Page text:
The July 14 city council meeting includes two items that will interest many residents: A vote on an environmentally-preferable purchasing ordinance and an update on the city’s Flower Avenue Green Street project. (The complete agenda is online.) (The mayor has postponed, until July 21, a resolution setting out city policy for sharing of city license-plate reader data that had been scheduled for this Monday evening.)
The environmentally-preferable purchasing ordinance extends existing city purchasing preferences, which currently cover recycled products. The expanded preferences will help the city gain Sustainable Maryland certification, opening a variety of financial and technical assistance opportunities to the city. Information on Sustainable Maryland is online as is Monday’s council backgrounder, which includes the draft ordinance. A big Thank You to Cindy Dyballa and the city’s Committee on the Environment for their work on this ordinance!
(Meanwhile, we’re continuing to develop the Young Activists Act of 2014, which would opt in to Montgomery County’s business recycling requirement; expand food-waste collection to city apartment buildings and businesses; ban most food-service polystyrene use (including styrofoam); and require that disposable food serviceware be compostable. The council green-lighted development of the bill at a June 16 worksession. We are working over the summer to address questions about feasibility, costs, and facilities and hope to bring a bill to vote in September.)
The Flower Avenue Green Street project will transform a heavily-used, substandard street via the installation of new sidewalks, stormwater facilities, bus shelters, and traffic-calming measures. The city annexed the full Flower Avenue right-of-way from Montgomery County, took control of the street from the State Highway Administration, and has assembled over $2.2 million in funding for the project, which has taken shape over the last four years. We now own Flower Avenue between Piney Branch Road and Carroll Avenue (and then downhill to Sligo Creek Parkway).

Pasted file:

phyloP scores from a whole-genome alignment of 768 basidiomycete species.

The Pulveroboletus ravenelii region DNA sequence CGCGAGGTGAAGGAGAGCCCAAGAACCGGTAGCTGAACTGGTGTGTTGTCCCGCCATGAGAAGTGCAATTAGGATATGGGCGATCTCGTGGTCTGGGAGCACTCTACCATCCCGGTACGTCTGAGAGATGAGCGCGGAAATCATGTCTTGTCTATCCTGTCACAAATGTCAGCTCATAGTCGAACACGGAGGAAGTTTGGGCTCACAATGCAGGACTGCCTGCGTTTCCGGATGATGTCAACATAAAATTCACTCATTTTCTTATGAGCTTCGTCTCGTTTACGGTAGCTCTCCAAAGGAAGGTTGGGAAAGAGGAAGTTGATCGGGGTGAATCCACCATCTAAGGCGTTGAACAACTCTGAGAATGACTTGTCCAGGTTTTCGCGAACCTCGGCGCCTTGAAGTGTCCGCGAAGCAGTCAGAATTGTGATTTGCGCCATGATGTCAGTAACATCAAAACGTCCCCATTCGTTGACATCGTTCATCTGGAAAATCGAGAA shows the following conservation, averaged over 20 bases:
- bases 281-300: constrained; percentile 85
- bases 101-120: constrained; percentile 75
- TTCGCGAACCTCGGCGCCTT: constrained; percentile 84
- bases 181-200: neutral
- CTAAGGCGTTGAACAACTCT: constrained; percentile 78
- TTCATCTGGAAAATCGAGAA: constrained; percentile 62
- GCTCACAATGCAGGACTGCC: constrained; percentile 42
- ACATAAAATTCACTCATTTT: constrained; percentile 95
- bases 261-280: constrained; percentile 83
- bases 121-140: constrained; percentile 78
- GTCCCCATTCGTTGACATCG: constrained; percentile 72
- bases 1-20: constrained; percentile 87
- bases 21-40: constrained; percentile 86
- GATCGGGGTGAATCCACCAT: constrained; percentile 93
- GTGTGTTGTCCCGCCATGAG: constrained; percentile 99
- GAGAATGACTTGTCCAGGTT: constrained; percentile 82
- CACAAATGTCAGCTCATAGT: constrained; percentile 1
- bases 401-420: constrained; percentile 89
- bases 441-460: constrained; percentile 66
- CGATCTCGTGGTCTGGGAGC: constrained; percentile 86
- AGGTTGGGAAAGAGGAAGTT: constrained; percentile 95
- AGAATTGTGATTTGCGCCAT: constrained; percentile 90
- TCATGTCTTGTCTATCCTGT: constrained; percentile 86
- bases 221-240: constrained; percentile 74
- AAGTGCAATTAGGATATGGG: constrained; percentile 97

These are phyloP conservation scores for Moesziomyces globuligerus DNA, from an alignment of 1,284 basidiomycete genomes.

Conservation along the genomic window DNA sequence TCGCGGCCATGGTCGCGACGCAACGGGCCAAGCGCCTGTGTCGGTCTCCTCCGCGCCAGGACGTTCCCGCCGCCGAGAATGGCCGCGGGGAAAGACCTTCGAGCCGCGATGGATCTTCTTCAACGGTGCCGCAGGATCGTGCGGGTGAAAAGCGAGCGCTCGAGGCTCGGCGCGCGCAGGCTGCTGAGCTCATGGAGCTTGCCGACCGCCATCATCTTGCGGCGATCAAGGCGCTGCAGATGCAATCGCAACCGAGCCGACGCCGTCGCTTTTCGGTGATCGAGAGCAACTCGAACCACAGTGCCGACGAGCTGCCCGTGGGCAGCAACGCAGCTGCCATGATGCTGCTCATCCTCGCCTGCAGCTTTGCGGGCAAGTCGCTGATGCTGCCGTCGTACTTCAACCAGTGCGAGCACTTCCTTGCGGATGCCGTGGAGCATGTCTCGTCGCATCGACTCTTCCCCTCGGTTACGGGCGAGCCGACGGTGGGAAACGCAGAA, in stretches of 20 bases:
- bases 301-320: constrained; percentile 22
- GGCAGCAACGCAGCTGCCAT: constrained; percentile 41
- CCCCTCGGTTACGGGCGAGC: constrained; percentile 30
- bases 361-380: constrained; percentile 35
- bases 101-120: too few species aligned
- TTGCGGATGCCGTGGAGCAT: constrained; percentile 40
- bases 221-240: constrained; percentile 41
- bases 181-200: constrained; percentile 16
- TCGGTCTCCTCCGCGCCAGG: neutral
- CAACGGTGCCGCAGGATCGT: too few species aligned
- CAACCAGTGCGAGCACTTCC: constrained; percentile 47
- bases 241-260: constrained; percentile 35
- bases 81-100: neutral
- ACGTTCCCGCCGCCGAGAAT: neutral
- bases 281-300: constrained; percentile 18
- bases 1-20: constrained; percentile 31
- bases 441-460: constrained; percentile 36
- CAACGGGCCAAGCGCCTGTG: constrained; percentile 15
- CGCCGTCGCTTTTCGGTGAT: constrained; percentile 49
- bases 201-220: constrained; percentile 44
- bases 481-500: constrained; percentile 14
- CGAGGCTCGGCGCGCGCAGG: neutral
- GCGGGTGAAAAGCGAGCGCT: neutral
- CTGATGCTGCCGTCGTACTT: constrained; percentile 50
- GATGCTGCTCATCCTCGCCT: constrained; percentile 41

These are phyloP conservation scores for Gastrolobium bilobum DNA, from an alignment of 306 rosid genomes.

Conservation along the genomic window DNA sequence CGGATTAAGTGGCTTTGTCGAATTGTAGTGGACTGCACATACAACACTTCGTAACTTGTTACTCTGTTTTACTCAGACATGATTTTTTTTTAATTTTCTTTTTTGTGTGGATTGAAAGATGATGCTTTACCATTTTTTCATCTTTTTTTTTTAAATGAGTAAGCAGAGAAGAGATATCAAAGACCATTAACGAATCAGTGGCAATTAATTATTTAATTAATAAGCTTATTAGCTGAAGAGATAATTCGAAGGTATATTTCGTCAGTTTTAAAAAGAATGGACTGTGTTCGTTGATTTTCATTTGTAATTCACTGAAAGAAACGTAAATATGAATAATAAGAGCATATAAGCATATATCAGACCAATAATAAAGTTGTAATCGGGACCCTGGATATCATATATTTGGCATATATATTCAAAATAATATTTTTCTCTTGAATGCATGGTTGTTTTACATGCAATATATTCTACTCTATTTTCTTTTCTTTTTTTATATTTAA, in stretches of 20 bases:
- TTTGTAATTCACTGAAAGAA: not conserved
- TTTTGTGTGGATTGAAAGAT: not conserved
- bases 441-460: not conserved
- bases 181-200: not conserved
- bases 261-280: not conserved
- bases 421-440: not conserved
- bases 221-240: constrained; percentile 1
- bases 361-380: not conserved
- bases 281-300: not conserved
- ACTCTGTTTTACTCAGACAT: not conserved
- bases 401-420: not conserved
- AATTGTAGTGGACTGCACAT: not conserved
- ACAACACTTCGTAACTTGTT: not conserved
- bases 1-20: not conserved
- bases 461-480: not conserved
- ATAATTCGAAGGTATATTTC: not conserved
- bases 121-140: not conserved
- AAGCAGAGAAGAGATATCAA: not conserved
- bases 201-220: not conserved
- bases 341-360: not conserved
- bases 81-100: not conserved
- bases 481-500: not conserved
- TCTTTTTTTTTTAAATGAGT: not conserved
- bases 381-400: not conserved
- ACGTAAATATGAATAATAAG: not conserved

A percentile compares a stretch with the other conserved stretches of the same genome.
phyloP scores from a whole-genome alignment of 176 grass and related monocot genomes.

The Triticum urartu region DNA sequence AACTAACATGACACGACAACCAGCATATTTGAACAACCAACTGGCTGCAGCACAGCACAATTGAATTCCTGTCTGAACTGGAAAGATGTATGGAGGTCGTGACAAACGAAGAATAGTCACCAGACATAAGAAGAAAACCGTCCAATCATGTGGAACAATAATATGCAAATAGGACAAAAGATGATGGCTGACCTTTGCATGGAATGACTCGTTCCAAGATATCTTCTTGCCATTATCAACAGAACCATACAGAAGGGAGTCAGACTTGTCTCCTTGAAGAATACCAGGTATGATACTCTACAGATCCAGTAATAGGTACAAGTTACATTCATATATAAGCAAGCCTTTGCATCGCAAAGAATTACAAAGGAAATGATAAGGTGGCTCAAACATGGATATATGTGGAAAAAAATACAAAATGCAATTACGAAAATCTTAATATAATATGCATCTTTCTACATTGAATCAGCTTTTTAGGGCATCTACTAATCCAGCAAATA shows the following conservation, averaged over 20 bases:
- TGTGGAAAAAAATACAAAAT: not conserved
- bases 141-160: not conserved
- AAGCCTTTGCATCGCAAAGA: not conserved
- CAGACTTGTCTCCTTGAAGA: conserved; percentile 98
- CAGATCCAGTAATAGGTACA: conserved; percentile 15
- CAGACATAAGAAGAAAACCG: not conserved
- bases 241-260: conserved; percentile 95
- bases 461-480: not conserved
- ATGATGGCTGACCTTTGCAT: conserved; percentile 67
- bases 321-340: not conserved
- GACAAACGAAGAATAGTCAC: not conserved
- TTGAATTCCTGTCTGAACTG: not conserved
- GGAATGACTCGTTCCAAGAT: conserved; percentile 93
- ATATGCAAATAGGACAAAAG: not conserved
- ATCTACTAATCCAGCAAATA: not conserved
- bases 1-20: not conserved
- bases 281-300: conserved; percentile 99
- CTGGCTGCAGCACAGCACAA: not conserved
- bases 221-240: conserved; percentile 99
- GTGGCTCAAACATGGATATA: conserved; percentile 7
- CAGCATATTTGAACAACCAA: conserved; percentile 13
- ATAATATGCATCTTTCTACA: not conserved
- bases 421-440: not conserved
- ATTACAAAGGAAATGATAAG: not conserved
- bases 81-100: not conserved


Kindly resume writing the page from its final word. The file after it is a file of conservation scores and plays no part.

We have six primary objectives for the Flower Avenue Green Street project, as described in the council backgrounder:
“(1) Design of ADA complaint sidewalk on the east side of the street and identification of repairs needed to the existing sidewalk on the west side, (2) identification of locations for, and design, of low-impact stormwater retention facilities to capture and filter run-off from the street, (3) design improvements to pedestrian crossings and bus stops, (4) recommend energy efficient street lighting fixtures for the area, (5) identify the amount of on-street parking needed for the current residents and (6) assess the optimum road configuration to enable objectives 1 – 3 above. The City will repave the street, once the project improvements are implemented.” Upgrades to the Flower-Carroll intersection are also in the works.
Attend or watch the Monday-evening council session for the Flower Avenue update, or learn more at a community meeting that the city will be holding on Wednesday, July 16, 7 pm at Washington Adventist University’s Wilkinson Hall.
And as always, please contact me directly, at email@example.com or 301-873-8225, about any city-related matter that concerns you.